Prosodic features like intonation, stress or rhythm play a very important role in speech communication. In spoken conversation this information not only helps listeners to locate word and phrase boundaries, but also helps to determine the intention or the emotions of the speaker.
In linguistics, syntax is the study of the principles and rules for constructing sentences and syntagms in natural languages.
Prosody and syntax are highly related, even if the prosodic structure cannot be directly mapped to the syntactic one and vice versa.
The aim of my work was to analyze, in what degree the syntactic structure can be predicted based on the prosodic features extracted from the speech signal.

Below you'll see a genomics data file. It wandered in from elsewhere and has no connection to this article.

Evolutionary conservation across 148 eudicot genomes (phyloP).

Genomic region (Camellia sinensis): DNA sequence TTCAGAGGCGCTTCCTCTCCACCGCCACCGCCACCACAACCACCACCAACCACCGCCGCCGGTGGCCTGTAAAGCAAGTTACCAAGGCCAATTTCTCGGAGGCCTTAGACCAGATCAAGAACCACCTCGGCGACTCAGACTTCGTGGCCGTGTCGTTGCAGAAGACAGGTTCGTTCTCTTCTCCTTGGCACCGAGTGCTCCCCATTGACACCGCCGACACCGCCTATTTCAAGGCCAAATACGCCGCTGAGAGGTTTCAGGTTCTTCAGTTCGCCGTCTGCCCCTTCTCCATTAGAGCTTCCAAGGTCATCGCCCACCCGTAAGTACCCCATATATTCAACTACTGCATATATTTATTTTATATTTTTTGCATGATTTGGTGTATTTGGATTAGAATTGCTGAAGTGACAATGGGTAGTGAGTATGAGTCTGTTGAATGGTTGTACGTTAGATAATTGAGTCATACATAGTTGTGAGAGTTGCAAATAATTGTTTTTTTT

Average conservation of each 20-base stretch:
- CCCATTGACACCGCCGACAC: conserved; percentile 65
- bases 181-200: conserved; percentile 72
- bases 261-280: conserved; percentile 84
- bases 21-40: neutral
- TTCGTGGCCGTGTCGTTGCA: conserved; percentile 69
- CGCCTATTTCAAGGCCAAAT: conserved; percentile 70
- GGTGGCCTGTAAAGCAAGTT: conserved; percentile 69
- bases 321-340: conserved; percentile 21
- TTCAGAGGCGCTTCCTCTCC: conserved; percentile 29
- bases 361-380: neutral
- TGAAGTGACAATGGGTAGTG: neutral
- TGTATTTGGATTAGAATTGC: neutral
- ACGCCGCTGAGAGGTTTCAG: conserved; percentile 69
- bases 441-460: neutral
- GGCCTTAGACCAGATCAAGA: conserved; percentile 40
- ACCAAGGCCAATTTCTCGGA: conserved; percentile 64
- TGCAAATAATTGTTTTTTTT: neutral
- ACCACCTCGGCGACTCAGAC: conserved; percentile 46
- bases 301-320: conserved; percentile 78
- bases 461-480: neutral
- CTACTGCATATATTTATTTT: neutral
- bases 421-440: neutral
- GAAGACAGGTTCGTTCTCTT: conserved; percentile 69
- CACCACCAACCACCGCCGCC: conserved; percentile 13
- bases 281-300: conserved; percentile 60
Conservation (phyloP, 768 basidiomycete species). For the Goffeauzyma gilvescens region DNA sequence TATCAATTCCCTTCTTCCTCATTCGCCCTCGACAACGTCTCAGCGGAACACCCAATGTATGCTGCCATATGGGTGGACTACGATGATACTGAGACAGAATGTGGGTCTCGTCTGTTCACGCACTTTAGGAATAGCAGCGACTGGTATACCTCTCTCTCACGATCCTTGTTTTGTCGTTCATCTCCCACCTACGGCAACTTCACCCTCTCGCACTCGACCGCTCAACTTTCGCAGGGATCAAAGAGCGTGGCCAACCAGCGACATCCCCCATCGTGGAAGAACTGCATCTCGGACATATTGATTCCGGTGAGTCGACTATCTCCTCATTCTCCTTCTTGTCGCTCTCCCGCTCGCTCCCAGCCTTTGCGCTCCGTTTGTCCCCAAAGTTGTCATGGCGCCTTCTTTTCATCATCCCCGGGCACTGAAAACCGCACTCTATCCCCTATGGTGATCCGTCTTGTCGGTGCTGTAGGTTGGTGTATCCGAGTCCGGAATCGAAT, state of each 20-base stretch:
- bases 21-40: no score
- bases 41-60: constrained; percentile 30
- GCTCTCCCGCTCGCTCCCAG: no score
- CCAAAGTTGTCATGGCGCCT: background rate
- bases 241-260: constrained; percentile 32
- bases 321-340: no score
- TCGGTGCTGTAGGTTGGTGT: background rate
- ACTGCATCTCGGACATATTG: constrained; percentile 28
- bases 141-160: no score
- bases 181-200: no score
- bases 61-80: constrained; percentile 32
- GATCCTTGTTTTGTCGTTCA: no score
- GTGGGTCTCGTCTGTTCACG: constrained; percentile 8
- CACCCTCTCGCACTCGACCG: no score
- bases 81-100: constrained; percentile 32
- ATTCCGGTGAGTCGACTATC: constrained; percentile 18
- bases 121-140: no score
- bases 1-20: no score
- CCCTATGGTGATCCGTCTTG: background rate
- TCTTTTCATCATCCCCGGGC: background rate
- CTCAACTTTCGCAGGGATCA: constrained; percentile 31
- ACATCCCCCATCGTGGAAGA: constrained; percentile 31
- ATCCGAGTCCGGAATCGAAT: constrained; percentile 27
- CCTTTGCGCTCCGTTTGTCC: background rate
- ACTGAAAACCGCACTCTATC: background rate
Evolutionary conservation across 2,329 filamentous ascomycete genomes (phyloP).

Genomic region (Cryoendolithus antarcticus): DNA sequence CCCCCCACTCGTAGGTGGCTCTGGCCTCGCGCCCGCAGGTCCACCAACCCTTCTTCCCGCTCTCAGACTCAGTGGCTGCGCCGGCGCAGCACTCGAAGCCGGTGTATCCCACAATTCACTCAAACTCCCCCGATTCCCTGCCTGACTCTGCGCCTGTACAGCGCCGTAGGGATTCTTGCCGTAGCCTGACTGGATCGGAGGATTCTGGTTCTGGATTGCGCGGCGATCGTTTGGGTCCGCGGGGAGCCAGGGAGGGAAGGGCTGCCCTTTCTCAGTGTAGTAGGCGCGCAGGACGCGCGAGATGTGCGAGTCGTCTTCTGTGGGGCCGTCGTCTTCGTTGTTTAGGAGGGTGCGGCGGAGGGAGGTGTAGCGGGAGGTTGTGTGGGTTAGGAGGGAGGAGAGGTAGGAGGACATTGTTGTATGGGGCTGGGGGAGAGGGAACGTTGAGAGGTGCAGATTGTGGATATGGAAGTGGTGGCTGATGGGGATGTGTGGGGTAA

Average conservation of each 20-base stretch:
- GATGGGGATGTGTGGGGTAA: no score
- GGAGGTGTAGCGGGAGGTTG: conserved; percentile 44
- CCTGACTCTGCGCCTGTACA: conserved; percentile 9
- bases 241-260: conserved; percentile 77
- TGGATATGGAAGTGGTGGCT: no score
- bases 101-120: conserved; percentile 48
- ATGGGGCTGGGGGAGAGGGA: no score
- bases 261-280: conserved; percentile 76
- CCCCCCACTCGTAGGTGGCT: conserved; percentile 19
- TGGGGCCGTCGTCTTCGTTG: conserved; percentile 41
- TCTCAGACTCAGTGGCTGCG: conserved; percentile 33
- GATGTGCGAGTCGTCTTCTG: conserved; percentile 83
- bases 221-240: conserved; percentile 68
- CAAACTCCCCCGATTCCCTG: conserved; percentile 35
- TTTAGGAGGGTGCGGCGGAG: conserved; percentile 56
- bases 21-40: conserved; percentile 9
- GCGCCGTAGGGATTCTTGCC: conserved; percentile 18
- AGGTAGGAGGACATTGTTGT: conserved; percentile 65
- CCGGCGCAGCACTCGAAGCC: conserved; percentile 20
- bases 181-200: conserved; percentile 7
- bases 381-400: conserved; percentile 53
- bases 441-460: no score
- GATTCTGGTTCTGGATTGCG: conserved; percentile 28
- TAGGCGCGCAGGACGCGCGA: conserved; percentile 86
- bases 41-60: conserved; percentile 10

First, a prosodic segmenter was used on the speech material, and in parallel, the sentences were also fed into an automatic syntactic analyser, Hunpars. After matching the outputs of these two analysers, the correspondence of prosodic and syntactic boundaries was examined.
Results show that based on prosodic structure, three syntactic levels can be recovered. Recall of clause boundaries was about 82%, while recall of lower levels ranged around 45-50%. Precision of clause boundary detection was very high, around 90%, and for lower levels around 60%. The syntactic structure – to some extent – can be recovered based on the aligned phonological phrase.
These findings can be exploited in speech understanding systems.